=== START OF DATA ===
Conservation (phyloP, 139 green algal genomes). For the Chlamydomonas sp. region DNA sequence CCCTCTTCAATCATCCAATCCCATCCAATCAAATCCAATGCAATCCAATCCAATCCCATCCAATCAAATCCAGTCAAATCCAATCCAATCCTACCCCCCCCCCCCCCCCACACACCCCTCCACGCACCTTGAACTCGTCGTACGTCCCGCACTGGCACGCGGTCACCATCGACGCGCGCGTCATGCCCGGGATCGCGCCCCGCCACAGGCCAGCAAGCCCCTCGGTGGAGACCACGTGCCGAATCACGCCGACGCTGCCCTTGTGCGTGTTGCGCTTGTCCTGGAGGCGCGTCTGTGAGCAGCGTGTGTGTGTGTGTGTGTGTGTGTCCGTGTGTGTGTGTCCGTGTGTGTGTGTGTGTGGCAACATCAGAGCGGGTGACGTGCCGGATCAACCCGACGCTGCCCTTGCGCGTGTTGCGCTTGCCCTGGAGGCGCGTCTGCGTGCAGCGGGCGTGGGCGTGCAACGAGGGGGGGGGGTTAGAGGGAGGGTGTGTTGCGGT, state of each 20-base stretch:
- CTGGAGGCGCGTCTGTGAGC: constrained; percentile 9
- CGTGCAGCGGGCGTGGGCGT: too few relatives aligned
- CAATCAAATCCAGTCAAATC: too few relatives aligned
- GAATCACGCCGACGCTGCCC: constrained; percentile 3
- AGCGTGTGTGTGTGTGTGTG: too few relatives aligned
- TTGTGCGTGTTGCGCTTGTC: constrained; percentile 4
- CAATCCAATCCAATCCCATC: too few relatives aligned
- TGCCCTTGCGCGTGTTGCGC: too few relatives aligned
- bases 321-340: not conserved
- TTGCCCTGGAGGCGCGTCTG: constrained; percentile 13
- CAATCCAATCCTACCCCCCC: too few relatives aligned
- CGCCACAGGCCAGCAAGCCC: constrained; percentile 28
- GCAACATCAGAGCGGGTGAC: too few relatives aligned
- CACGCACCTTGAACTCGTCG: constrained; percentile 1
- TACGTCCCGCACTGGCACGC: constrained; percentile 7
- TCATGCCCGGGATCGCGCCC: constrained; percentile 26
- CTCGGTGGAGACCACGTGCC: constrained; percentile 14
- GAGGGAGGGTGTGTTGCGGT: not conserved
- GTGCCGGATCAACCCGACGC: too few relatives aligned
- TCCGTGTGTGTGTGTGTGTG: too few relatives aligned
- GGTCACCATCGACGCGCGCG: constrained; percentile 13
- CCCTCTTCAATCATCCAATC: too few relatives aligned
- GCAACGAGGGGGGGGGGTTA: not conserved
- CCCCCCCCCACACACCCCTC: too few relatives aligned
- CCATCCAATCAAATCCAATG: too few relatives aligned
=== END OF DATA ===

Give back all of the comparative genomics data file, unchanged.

Conservation (phyloP, 139 green algal genomes). For the Chlamydomonas sp. region DNA sequence CCCTCTTCAATCATCCAATCCCATCCAATCAAATCCAATGCAATCCAATCCAATCCCATCCAATCAAATCCAGTCAAATCCAATCCAATCCTACCCCCCCCCCCCCCCCACACACCCCTCCACGCACCTTGAACTCGTCGTACGTCCCGCACTGGCACGCGGTCACCATCGACGCGCGCGTCATGCCCGGGATCGCGCCCCGCCACAGGCCAGCAAGCCCCTCGGTGGAGACCACGTGCCGAATCACGCCGACGCTGCCCTTGTGCGTGTTGCGCTTGTCCTGGAGGCGCGTCTGTGAGCAGCGTGTGTGTGTGTGTGTGTGTGTGTCCGTGTGTGTGTGTCCGTGTGTGTGTGTGTGTGGCAACATCAGAGCGGGTGACGTGCCGGATCAACCCGACGCTGCCCTTGCGCGTGTTGCGCTTGCCCTGGAGGCGCGTCTGCGTGCAGCGGGCGTGGGCGTGCAACGAGGGGGGGGGGTTAGAGGGAGGGTGTGTTGCGGT, state of each 20-base stretch:
- CTGGAGGCGCGTCTGTGAGC: constrained; percentile 9
- CGTGCAGCGGGCGTGGGCGT: too few relatives aligned
- CAATCAAATCCAGTCAAATC: too few relatives aligned
- GAATCACGCCGACGCTGCCC: constrained; percentile 3
- AGCGTGTGTGTGTGTGTGTG: too few relatives aligned
- TTGTGCGTGTTGCGCTTGTC: constrained; percentile 4
- CAATCCAATCCAATCCCATC: too few relatives aligned
- TGCCCTTGCGCGTGTTGCGC: too few relatives aligned
- bases 321-340: not conserved
- TTGCCCTGGAGGCGCGTCTG: constrained; percentile 13
- CAATCCAATCCTACCCCCCC: too few relatives aligned
- CGCCACAGGCCAGCAAGCCC: constrained; percentile 28
- GCAACATCAGAGCGGGTGAC: too few relatives aligned
- CACGCACCTTGAACTCGTCG: constrained; percentile 1
- TACGTCCCGCACTGGCACGC: constrained; percentile 7
- TCATGCCCGGGATCGCGCCC: constrained; percentile 26
- CTCGGTGGAGACCACGTGCC: constrained; percentile 14
- GAGGGAGGGTGTGTTGCGGT: not conserved
- GTGCCGGATCAACCCGACGC: too few relatives aligned
- TCCGTGTGTGTGTGTGTGTG: too few relatives aligned
- GGTCACCATCGACGCGCGCG: constrained; percentile 13
- CCCTCTTCAATCATCCAATC: too few relatives aligned
- GCAACGAGGGGGGGGGGTTA: not conserved
- CCCCCCCCCACACACCCCTC: too few relatives aligned
- CCATCCAATCAAATCCAATG: too few relatives aligned